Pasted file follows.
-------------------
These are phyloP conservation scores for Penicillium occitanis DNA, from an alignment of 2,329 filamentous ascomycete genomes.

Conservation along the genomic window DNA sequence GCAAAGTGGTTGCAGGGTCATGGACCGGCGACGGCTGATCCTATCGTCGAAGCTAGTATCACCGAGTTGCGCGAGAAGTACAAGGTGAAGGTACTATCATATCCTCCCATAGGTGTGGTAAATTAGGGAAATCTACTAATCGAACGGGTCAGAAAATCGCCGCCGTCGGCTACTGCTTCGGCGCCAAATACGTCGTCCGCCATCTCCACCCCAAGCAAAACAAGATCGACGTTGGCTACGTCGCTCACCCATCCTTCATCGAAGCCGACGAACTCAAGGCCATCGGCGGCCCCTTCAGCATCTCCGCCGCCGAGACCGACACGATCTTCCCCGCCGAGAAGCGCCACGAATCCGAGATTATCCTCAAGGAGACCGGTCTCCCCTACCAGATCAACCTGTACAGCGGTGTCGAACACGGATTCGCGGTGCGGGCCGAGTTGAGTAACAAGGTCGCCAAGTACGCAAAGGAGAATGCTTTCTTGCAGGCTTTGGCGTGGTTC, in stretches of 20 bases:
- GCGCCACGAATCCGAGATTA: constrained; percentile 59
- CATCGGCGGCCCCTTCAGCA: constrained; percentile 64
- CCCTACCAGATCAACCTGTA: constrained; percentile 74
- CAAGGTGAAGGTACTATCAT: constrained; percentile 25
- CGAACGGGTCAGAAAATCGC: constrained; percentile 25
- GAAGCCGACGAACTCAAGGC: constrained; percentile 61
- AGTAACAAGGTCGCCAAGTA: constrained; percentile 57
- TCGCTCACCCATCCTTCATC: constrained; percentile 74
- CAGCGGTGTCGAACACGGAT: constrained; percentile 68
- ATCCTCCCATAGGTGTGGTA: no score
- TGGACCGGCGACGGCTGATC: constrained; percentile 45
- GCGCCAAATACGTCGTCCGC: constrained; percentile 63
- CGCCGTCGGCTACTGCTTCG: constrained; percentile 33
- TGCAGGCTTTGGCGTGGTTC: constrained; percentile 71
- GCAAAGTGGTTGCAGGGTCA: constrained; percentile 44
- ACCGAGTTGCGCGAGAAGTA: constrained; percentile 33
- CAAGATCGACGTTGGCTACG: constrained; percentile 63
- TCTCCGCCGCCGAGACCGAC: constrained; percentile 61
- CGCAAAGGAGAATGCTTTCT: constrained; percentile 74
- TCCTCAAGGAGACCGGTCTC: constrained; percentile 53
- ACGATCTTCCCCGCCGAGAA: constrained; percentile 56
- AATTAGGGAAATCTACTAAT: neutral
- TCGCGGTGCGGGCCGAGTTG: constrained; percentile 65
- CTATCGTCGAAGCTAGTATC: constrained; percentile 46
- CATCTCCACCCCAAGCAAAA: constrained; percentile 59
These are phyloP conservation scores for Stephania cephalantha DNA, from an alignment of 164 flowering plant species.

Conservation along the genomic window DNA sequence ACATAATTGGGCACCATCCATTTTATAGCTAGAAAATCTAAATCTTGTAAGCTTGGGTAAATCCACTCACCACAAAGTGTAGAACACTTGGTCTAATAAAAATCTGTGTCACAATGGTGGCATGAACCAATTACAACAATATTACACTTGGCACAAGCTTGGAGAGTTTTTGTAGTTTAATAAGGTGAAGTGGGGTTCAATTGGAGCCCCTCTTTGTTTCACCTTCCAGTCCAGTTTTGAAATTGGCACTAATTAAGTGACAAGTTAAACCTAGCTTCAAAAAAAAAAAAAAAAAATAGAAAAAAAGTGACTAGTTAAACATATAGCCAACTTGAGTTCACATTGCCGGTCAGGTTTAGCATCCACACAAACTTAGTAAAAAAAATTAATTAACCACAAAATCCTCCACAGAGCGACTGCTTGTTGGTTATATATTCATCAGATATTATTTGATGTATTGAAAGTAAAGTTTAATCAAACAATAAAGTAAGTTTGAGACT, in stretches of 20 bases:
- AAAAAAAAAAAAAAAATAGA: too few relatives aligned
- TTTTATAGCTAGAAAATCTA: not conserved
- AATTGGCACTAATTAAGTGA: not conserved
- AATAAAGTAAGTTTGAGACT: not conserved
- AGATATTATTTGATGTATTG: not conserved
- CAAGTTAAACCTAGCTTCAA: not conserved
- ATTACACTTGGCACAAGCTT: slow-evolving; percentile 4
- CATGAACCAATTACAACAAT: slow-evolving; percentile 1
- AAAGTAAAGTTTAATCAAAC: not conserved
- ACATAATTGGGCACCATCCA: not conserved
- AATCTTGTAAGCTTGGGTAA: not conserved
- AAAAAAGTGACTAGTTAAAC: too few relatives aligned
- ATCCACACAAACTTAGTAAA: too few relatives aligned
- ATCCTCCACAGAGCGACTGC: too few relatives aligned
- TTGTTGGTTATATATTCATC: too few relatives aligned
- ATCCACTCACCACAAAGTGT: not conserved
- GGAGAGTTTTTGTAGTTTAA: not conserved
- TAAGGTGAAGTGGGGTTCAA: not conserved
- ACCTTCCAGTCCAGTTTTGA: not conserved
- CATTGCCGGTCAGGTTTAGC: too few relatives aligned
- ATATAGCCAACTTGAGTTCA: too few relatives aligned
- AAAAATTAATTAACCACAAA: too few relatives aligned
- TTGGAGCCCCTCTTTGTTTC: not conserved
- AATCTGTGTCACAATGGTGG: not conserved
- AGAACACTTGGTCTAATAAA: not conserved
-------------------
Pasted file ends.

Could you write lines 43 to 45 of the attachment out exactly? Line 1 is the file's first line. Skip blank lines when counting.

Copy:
- ATCCTCCACAGAGCGACTGC: too few relatives aligned
- TTGTTGGTTATATATTCATC: too few relatives aligned
- ATCCACTCACCACAAAGTGT: not conserved